THE federal government has announced funding worth $32 million to complete the East Grampians Pipeline Project.
The announcement came Sunday afternoon, where Deputy Prime Minister Michael McCormack, who is also the Infrastructure Minister, and Member for Wannon Dan Tehan gathered at a farming property in Dobie owned by Charlie de Fegely, who farms lamb.
The funding will enable GWM Water to complete the entire project so that it encompasses up to 1500 farming properties across the region of Ararat, Pyrenees and Northern Grampians.
Prior to the announcement, only half of the project had been funded and GWM Water had to reduce the initial size of the project, meaning it would have served fewer properties.
Mr de Fegely said having the project fully funded will ensure the region can grow agriculturally and economically.
"Until this announcement was made, there was a small version (of the pipeline project) ... and some of the people would have missed out," he said.
"However, now that we've got full funding this is basically going to give everyone in this district the opportunity to get water, which is terrific.
"Unfortunately this district is no longer reliable in terms of water and we need to try and form some sort of reliability in terms of managing our risk."
The impact of not having a reliable source of water was already evident, Mr de Fegely said.
"A lot of sheep have already left this district and we've gone into crop, and crop wasn't ideal because we got frosted," he said.
"There are people wanting to bring stock and they can't because the water is not good enough."
The project will cover an area up to 530,000 hectares with a reticulated non-drinking water supply.
"The area under investigation includes Ararat, Great Western, Buangor, east to the Eurambeen-Streatham Road and south to the Glenelg Highway," Minister McCormack said.
The pipeline will be fed by Lake Fyans, the Wimmera River, Lake Bellfield, and other lakes in the Grampians region.
"There will be a competitive process where farmers will say they want to be involved in it, and through that process, any farmer that wants to actively be part of it can ... and the design of pipeline will be designed accordingly," Minister McCormack said.
GWM Water Managing Director Mark Williams said the project timeline won't be impacted by the announcement as the original plans were designed on the basis of the project being fully funded.
The total project cost is $85.2 million, of which the federal and state governments have committed $32 million each, $9 million from GWM Water, with the remaining will be provided by landowners.
Pipeline secures region's economic future
Ararat Rural City Council welcomed the announcement, describing it as the 'cornerstone' to all of the development projects it wants to achieve.
Additionally, the pipeline project itself was also named as one of the key projects the council would continue to lobby for in its 2019-20 key advocacy program.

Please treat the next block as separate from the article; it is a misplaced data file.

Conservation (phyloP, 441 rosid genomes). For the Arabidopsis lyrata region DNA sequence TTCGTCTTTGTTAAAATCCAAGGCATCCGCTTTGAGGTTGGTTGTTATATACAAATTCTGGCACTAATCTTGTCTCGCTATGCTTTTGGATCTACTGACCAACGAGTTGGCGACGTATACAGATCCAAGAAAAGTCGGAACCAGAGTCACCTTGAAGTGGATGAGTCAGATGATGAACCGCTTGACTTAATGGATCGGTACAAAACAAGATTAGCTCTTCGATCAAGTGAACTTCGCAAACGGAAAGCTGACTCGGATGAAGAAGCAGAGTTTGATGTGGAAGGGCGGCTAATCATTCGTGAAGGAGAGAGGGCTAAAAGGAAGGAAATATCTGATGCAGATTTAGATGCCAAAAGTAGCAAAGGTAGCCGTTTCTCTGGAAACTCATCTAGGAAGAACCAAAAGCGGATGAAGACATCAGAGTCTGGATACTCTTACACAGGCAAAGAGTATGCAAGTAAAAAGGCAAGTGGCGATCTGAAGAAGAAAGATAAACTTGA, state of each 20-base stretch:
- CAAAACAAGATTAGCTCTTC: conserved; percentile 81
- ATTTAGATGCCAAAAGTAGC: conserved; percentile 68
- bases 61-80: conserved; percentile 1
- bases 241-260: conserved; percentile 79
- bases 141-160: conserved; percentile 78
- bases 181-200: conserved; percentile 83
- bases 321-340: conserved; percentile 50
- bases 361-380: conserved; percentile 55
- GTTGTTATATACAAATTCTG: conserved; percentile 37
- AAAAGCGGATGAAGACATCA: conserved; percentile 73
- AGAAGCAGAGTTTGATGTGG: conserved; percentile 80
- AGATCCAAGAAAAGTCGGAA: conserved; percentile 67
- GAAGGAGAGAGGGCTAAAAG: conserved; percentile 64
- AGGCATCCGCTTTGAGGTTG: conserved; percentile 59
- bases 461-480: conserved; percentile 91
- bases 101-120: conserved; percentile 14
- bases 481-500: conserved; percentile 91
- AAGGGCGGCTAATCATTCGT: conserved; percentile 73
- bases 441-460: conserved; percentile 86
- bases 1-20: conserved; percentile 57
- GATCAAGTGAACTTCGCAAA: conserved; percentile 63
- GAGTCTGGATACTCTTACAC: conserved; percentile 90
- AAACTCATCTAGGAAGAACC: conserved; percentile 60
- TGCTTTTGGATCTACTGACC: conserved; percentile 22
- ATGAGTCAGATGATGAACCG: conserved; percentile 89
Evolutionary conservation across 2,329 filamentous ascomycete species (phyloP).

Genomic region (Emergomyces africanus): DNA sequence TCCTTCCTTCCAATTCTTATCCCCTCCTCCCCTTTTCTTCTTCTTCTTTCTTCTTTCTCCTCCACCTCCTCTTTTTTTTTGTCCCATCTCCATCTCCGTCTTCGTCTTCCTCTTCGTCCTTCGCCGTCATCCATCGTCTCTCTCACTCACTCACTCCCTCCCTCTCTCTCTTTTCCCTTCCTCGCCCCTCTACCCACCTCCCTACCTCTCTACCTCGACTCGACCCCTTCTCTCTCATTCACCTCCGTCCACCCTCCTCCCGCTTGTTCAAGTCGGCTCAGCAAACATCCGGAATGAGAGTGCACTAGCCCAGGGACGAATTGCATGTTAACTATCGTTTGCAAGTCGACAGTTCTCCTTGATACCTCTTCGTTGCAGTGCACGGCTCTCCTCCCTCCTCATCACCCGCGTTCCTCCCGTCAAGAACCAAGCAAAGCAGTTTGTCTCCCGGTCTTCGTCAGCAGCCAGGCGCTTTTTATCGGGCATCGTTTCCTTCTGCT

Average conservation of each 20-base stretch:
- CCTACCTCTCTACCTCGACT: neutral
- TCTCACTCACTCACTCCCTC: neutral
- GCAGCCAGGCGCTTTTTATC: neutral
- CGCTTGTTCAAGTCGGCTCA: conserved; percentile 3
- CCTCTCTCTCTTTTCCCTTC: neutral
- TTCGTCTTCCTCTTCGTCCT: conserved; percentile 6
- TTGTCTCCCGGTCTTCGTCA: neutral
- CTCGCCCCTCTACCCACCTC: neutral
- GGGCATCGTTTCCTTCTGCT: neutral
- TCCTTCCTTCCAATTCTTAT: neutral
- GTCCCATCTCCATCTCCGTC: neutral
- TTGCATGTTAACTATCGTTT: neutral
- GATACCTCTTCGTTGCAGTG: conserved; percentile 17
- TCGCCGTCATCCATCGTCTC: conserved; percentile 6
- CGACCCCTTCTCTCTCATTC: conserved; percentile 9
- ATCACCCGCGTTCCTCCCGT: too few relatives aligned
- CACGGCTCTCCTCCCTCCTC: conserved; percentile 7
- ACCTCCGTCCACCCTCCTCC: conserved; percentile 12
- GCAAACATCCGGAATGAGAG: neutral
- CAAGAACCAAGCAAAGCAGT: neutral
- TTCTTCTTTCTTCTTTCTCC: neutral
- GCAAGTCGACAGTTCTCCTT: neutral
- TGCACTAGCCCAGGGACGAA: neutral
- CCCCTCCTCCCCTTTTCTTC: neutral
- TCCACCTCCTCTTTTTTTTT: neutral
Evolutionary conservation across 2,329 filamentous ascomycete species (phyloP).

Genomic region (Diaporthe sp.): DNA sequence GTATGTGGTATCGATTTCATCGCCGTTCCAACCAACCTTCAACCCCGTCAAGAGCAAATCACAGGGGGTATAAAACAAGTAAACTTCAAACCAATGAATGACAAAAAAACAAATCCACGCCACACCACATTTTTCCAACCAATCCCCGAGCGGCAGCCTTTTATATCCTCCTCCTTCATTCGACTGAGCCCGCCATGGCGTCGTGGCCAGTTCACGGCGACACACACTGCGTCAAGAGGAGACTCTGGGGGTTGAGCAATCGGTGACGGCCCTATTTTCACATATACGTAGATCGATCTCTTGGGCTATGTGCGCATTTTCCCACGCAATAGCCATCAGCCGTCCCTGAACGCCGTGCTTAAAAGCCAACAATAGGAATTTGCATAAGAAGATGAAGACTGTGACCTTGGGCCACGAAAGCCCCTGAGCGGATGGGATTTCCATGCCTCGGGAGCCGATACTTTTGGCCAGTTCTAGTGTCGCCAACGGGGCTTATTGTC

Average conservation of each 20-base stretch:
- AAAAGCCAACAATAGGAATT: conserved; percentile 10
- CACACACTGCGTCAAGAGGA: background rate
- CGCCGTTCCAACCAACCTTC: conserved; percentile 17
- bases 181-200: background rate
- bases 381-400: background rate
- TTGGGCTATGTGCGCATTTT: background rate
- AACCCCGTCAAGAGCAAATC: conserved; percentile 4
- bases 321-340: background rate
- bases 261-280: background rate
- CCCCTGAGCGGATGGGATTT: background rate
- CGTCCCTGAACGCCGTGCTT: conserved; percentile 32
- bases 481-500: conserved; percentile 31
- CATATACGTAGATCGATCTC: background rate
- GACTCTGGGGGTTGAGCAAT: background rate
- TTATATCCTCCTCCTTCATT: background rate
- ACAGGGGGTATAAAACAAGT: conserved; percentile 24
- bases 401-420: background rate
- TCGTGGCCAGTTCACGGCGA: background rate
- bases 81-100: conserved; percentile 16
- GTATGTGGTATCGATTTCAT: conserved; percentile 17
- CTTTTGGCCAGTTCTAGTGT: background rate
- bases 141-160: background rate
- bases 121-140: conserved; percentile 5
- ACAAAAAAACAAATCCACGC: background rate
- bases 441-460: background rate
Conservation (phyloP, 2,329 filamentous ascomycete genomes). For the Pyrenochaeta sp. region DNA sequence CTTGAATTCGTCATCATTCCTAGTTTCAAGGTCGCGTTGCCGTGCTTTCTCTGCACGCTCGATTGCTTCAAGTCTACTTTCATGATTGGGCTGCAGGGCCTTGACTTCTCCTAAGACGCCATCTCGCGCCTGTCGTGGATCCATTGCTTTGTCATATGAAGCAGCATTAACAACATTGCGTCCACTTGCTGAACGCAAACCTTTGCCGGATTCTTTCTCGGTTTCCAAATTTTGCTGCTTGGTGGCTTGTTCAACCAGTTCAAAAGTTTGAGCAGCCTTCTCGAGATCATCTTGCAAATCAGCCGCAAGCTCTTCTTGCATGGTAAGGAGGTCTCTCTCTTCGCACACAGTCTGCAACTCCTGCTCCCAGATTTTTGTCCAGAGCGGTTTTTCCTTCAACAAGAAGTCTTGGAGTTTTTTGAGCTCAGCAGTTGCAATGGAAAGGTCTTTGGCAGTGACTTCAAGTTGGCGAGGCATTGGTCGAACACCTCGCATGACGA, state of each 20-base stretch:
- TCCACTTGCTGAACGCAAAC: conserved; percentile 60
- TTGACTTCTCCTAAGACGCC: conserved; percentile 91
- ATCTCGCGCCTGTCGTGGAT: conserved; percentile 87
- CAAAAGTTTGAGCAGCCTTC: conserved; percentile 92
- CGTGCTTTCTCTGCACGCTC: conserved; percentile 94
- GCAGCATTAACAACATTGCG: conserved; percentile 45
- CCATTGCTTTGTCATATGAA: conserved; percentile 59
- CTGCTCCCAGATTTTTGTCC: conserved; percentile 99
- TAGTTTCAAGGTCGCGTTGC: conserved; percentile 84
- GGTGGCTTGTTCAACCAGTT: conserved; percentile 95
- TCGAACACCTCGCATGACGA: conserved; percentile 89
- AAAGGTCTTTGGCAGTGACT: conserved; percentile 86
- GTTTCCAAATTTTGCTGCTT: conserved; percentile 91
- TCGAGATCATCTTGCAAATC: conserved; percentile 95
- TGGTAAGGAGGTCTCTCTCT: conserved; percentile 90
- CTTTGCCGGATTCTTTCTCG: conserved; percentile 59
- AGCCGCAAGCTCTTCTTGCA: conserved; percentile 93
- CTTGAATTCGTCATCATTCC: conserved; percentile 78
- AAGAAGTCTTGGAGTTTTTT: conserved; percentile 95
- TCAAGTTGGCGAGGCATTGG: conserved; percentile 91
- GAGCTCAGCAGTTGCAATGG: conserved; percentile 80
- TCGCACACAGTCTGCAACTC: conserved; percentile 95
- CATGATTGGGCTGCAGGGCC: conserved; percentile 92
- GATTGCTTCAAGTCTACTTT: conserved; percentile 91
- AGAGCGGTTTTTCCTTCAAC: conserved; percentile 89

"This is what we were after," chief officer Dr Tim Harrison said.
"Now we've got water security to the whole region.
"It drives opportunities to value-add in the agricultural sector. What we've got is some intensive industries ... and now that they've got water security they can be confident in investing.
"It also provides the opportunity for new, high-value high-yield industries like intensive horticulture.
"What we're seeing with the growth of Melbourne is the old horticulture areas like Werribee and Bacchus Marsh being put under pressure - they need new locations, so this makes us viable now.
"It's a cornerstone for growth for us."
Ararat mayor, Councillor Peter Beales, said the guaranteed water supply had the potential to expand existing industry and even help maintain local sporting venues.
"The piggery, for example, can expand now because piggeries are very water dependent," he said.
"Even sporting facilities in Tatyoon, when they lose their water supply they have to use salty water and (grass) doesn't grow."
The next steps
GWM Water managing director Mark Williams said the project will finally be able to go to the planning minister.
"The next step is, now that we've got the full funding committed, we can start planning with a bit more certainty about the exact coverage of the footprint," he said.
"We've been planning for the last 12 months, doing indicative pipeline alignments and having those environmentally assessed, and we're at the point where we're ready to lodge our referral to the planning minister and with that, we can also run a set of contract documents."
Mr Williams said the planning timeline won't be significantly impacted by the added funding.
"We've got to do a little more work on planning for cultural heritage assessment because we've done a preliminary scan of what the potential sites of significance may be, but they need to be more definitively aligned by those alignments."
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